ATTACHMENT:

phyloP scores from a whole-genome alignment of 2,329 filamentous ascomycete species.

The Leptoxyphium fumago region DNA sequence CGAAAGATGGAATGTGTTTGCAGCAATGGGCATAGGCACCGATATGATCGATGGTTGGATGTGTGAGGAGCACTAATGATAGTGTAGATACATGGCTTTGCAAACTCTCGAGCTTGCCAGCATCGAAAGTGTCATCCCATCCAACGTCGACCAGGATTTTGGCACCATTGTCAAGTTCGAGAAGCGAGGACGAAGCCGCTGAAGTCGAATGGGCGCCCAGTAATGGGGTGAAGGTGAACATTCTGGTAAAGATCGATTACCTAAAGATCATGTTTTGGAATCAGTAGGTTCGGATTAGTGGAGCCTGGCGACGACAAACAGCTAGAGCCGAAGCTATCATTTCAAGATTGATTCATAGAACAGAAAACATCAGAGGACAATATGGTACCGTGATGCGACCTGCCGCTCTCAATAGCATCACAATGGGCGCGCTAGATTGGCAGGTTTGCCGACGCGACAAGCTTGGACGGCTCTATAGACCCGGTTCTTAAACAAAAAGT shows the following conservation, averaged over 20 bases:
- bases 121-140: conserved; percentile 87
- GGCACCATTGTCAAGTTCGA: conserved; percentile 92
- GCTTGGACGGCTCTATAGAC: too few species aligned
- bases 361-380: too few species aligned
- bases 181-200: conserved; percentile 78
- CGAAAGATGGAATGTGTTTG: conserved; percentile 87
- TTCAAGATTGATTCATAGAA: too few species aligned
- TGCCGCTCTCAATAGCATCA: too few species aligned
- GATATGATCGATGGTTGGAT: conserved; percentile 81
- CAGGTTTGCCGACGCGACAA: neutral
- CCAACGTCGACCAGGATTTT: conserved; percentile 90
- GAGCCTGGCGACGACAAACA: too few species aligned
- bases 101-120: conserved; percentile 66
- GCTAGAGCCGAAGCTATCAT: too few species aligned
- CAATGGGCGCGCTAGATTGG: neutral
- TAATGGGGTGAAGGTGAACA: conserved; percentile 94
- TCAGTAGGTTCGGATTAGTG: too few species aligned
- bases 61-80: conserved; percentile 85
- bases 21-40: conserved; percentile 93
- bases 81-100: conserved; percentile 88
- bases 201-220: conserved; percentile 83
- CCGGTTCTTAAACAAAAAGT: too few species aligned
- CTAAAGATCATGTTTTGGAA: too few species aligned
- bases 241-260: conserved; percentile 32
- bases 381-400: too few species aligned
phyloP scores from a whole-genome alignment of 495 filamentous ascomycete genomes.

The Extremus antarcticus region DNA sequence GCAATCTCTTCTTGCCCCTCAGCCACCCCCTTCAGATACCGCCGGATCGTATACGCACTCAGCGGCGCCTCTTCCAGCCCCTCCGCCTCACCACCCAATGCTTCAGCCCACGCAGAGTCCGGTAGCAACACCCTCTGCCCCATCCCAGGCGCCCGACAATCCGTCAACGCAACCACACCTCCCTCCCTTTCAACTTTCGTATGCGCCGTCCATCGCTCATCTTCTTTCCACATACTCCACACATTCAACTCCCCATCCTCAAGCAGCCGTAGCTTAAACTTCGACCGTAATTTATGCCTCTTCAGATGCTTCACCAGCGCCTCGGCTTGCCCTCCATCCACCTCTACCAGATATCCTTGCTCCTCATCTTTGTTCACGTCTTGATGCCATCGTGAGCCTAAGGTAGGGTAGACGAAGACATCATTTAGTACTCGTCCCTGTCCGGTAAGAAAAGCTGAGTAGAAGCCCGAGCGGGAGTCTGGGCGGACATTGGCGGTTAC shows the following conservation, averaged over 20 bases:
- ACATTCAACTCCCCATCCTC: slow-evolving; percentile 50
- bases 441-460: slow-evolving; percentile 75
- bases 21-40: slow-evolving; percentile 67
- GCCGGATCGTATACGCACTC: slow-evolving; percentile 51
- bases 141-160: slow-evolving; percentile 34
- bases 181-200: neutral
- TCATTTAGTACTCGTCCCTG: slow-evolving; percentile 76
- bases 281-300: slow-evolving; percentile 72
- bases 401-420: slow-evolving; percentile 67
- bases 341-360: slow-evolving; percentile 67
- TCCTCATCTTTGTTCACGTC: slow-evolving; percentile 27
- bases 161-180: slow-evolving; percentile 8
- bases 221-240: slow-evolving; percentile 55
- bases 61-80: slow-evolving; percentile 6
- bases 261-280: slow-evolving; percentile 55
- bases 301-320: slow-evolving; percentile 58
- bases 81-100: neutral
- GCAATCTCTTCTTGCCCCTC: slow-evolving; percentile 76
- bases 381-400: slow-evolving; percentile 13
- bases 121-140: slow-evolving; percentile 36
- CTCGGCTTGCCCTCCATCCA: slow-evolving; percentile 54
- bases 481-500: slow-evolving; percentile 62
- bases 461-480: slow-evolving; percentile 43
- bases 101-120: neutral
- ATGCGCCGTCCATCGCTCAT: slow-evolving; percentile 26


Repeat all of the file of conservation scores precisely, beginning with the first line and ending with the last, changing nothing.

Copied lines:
phyloP scores from a whole-genome alignment of 2,329 filamentous ascomycete species.

The Leptoxyphium fumago region DNA sequence CGAAAGATGGAATGTGTTTGCAGCAATGGGCATAGGCACCGATATGATCGATGGTTGGATGTGTGAGGAGCACTAATGATAGTGTAGATACATGGCTTTGCAAACTCTCGAGCTTGCCAGCATCGAAAGTGTCATCCCATCCAACGTCGACCAGGATTTTGGCACCATTGTCAAGTTCGAGAAGCGAGGACGAAGCCGCTGAAGTCGAATGGGCGCCCAGTAATGGGGTGAAGGTGAACATTCTGGTAAAGATCGATTACCTAAAGATCATGTTTTGGAATCAGTAGGTTCGGATTAGTGGAGCCTGGCGACGACAAACAGCTAGAGCCGAAGCTATCATTTCAAGATTGATTCATAGAACAGAAAACATCAGAGGACAATATGGTACCGTGATGCGACCTGCCGCTCTCAATAGCATCACAATGGGCGCGCTAGATTGGCAGGTTTGCCGACGCGACAAGCTTGGACGGCTCTATAGACCCGGTTCTTAAACAAAAAGT shows the following conservation, averaged over 20 bases:
- bases 121-140: conserved; percentile 87
- GGCACCATTGTCAAGTTCGA: conserved; percentile 92
- GCTTGGACGGCTCTATAGAC: too few species aligned
- bases 361-380: too few species aligned
- bases 181-200: conserved; percentile 78
- CGAAAGATGGAATGTGTTTG: conserved; percentile 87
- TTCAAGATTGATTCATAGAA: too few species aligned
- TGCCGCTCTCAATAGCATCA: too few species aligned
- GATATGATCGATGGTTGGAT: conserved; percentile 81
- CAGGTTTGCCGACGCGACAA: neutral
- CCAACGTCGACCAGGATTTT: conserved; percentile 90
- GAGCCTGGCGACGACAAACA: too few species aligned
- bases 101-120: conserved; percentile 66
- GCTAGAGCCGAAGCTATCAT: too few species aligned
- CAATGGGCGCGCTAGATTGG: neutral
- TAATGGGGTGAAGGTGAACA: conserved; percentile 94
- TCAGTAGGTTCGGATTAGTG: too few species aligned
- bases 61-80: conserved; percentile 85
- bases 21-40: conserved; percentile 93
- bases 81-100: conserved; percentile 88
- bases 201-220: conserved; percentile 83
- CCGGTTCTTAAACAAAAAGT: too few species aligned
- CTAAAGATCATGTTTTGGAA: too few species aligned
- bases 241-260: conserved; percentile 32
- bases 381-400: too few species aligned
phyloP scores from a whole-genome alignment of 495 filamentous ascomycete genomes.

The Extremus antarcticus region DNA sequence GCAATCTCTTCTTGCCCCTCAGCCACCCCCTTCAGATACCGCCGGATCGTATACGCACTCAGCGGCGCCTCTTCCAGCCCCTCCGCCTCACCACCCAATGCTTCAGCCCACGCAGAGTCCGGTAGCAACACCCTCTGCCCCATCCCAGGCGCCCGACAATCCGTCAACGCAACCACACCTCCCTCCCTTTCAACTTTCGTATGCGCCGTCCATCGCTCATCTTCTTTCCACATACTCCACACATTCAACTCCCCATCCTCAAGCAGCCGTAGCTTAAACTTCGACCGTAATTTATGCCTCTTCAGATGCTTCACCAGCGCCTCGGCTTGCCCTCCATCCACCTCTACCAGATATCCTTGCTCCTCATCTTTGTTCACGTCTTGATGCCATCGTGAGCCTAAGGTAGGGTAGACGAAGACATCATTTAGTACTCGTCCCTGTCCGGTAAGAAAAGCTGAGTAGAAGCCCGAGCGGGAGTCTGGGCGGACATTGGCGGTTAC shows the following conservation, averaged over 20 bases:
- ACATTCAACTCCCCATCCTC: slow-evolving; percentile 50
- bases 441-460: slow-evolving; percentile 75
- bases 21-40: slow-evolving; percentile 67
- GCCGGATCGTATACGCACTC: slow-evolving; percentile 51
- bases 141-160: slow-evolving; percentile 34
- bases 181-200: neutral
- TCATTTAGTACTCGTCCCTG: slow-evolving; percentile 76
- bases 281-300: slow-evolving; percentile 72
- bases 401-420: slow-evolving; percentile 67
- bases 341-360: slow-evolving; percentile 67
- TCCTCATCTTTGTTCACGTC: slow-evolving; percentile 27
- bases 161-180: slow-evolving; percentile 8
- bases 221-240: slow-evolving; percentile 55
- bases 61-80: slow-evolving; percentile 6
- bases 261-280: slow-evolving; percentile 55
- bases 301-320: slow-evolving; percentile 58
- bases 81-100: neutral
- GCAATCTCTTCTTGCCCCTC: slow-evolving; percentile 76
- bases 381-400: slow-evolving; percentile 13
- bases 121-140: slow-evolving; percentile 36
- CTCGGCTTGCCCTCCATCCA: slow-evolving; percentile 54
- bases 481-500: slow-evolving; percentile 62
- bases 461-480: slow-evolving; percentile 43
- bases 101-120: neutral
- ATGCGCCGTCCATCGCTCAT: slow-evolving; percentile 26